I am taking a sabbatical from my regular professor gig during the 2012 – 2013 academic year — starting right about now.

What a sabbatical is:

A leave granted by my employer, which I am eligible for every seven years (assuming I haven’t engaged in moral turpitude). A sabbatical is designed to provide the recipient greater flexibility to pursue new ideas and travel.

What a sabbatical is not:

A vacation – though it is a break from the more routinized aspects of my job.

What will I not be doing:

Teaching. Many of my service responsibilities.

What I will be doing: 

Finish working the Humor Code, which is due to publisher on December 31, 2012.

Attend “ideas” conferences, notably the 10 Conference and SXSW Interactive (and perhaps others).

Travel to Rotterdam to visit Erasmus University (Fall 2012).

Some bridge in Rotterdam

Put on a few pounds. Seriously.

Start thinking about what my post-Humor Code life might look like. What is the ‘next big thing’?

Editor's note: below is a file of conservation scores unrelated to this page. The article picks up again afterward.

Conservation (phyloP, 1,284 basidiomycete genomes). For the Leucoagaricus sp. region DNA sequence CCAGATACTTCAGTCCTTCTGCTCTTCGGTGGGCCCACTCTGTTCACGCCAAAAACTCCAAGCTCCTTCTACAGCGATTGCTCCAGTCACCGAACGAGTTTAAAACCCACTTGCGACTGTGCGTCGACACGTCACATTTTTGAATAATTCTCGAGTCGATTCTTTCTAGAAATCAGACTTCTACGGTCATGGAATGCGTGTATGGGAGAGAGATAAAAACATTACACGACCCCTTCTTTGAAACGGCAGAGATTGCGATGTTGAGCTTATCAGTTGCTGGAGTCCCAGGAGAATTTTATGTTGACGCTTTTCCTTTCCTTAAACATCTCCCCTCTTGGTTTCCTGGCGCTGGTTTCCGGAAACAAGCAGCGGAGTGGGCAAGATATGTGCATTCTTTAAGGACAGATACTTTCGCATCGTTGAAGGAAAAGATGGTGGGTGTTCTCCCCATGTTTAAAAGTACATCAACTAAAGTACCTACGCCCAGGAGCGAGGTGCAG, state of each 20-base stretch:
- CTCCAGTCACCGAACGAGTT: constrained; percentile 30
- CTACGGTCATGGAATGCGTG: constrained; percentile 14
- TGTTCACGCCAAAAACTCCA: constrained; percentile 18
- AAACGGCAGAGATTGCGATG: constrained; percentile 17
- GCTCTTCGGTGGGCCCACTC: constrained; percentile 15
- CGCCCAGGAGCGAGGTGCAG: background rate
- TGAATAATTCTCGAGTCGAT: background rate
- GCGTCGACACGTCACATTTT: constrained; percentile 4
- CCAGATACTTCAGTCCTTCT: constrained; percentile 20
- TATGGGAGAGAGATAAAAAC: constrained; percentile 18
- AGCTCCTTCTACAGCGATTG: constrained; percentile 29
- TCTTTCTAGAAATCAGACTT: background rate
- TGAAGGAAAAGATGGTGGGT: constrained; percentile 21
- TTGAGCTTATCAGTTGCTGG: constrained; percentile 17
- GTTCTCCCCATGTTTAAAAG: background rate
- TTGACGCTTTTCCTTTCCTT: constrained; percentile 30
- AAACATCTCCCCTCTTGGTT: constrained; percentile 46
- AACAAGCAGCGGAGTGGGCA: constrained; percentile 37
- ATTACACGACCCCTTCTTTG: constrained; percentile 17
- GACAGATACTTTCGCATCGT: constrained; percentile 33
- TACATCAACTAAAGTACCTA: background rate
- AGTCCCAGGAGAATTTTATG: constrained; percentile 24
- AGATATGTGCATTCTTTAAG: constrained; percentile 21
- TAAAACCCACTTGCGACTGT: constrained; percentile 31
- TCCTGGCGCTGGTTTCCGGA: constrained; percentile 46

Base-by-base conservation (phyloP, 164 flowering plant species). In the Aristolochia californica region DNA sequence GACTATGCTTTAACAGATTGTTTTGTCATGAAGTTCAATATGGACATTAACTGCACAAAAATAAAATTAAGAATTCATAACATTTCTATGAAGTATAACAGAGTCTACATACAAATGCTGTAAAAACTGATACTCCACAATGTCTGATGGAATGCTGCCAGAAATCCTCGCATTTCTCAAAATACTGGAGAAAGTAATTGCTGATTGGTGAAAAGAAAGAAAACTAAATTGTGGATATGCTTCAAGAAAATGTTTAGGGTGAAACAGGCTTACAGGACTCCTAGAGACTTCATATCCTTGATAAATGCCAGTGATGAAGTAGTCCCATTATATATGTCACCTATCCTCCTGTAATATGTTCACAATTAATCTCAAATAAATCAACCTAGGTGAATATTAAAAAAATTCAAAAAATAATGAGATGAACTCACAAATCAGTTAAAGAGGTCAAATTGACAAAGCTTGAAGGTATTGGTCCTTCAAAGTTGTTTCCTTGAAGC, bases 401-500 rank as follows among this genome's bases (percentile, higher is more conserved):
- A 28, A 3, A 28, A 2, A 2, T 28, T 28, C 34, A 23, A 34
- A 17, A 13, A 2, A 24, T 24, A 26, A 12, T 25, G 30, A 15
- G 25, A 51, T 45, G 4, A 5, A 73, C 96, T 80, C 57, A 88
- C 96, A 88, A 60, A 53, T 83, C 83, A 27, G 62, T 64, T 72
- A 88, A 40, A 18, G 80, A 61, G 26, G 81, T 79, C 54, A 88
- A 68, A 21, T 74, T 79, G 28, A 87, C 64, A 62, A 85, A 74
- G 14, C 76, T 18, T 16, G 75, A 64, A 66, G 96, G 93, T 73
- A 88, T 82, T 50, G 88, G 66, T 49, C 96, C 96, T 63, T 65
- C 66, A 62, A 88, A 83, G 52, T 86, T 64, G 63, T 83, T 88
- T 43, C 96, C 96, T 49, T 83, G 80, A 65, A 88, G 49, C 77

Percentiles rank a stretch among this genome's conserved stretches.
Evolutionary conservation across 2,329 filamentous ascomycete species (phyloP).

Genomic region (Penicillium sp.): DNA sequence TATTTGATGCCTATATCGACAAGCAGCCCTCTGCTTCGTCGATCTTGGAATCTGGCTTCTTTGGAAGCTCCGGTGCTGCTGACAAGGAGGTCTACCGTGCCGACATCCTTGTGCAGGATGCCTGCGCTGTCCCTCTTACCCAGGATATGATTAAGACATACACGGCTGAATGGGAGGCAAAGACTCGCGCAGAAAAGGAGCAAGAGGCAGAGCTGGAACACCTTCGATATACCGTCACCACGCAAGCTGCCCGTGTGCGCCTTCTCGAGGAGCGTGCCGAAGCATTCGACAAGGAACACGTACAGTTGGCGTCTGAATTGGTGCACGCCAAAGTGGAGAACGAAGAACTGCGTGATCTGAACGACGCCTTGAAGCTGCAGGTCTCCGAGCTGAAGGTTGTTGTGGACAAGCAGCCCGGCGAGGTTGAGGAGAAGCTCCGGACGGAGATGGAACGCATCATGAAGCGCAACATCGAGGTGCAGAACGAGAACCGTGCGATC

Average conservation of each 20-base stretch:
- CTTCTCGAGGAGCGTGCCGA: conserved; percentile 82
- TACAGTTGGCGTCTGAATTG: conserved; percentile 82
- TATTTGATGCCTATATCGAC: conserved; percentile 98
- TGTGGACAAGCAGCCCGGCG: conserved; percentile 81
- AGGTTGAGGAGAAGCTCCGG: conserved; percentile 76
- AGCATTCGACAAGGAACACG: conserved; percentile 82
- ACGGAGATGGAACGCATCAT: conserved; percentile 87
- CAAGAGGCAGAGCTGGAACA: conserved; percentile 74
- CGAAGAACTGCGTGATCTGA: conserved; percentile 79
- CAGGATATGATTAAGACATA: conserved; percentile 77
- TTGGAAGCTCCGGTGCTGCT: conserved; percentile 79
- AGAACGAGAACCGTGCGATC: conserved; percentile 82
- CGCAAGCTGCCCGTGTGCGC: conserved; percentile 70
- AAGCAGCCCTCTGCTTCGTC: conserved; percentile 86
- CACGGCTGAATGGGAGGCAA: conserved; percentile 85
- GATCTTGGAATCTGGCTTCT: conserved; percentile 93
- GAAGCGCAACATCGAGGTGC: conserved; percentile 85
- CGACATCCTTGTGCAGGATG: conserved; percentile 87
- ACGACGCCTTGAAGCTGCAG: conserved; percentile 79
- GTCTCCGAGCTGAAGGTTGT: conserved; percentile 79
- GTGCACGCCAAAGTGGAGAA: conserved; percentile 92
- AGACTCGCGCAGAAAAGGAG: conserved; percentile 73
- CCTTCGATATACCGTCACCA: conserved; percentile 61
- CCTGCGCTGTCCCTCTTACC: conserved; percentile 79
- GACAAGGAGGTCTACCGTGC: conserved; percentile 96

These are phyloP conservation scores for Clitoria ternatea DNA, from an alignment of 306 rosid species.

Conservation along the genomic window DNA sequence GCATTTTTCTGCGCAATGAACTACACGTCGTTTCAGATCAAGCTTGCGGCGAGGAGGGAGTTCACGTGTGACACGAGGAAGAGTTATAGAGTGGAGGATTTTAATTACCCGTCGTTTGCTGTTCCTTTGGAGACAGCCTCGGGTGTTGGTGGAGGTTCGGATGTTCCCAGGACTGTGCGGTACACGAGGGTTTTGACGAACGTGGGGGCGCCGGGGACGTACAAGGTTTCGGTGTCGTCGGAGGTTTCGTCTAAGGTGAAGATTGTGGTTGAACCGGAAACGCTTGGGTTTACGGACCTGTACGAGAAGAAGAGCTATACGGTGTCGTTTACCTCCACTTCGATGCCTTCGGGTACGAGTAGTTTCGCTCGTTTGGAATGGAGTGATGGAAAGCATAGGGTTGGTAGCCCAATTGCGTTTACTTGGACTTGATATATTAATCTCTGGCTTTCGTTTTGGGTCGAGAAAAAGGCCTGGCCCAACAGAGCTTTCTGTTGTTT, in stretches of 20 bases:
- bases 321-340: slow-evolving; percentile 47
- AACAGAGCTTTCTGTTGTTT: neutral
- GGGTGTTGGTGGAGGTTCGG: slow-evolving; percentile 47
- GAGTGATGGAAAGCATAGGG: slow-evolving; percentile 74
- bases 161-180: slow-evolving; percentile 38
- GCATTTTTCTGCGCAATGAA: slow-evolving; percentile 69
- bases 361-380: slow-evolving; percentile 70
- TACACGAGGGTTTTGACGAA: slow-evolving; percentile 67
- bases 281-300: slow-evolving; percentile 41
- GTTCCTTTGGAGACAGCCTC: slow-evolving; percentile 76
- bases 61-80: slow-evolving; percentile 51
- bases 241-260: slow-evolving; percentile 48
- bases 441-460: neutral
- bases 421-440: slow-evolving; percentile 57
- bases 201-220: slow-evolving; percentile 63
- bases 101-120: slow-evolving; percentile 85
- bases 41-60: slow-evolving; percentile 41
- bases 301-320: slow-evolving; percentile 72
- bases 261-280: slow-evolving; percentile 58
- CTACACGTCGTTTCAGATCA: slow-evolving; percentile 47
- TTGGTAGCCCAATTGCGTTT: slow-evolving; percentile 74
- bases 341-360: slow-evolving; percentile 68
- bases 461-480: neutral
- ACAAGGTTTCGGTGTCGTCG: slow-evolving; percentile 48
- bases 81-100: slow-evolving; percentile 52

Read an enormous stack of journals that are piled in my office.

Get several research papers under review.

Travel to Australia to visit the University of Melbourne.

I guess I like cities with interesting bridges.

Will the time away pay off? I think so. The research agrees with me; here is an abstract of some work that looks at the benefits of sabbaticals:

A rigorous quasi-experiment tested the ameliorative effects of a sabbatical leave, a special case of respite from routine work. We hypothesized that (a) respite increases resource level and well-being and (b) individual differences and respite features moderate respite effects. A sample of 129 faculty members on sabbatical and 129 matched controls completed measures of resource gain, resource loss, and well-being before, during, and after the sabbatical. Among the sabbatees, resource loss declined and resource gain and well-being rose during the sabbatical. The comparison group showed no change. Moderation analysis revealed that those who reported higher respite self-efficacy and greater control, were more detached, had a more positive sabbatical experience, and spent their sabbatical outside their home country enjoyed more enhanced well-being than others.

Davidson, O.B., Eden, D., Westman, M., Hammer, L.B., Krausz, M., O’Driscoll, M., Quick, J.C., Cohen-Charash, Y., Kluger, A.N., Maslach, C., Perrewe, P.L., Rosenblatt, Z, & Spector, P.E. (2010). Sabbatical leave: Who gains and how much? Journal of Applied Psychology, 95(5), 953-964.

 Check it out.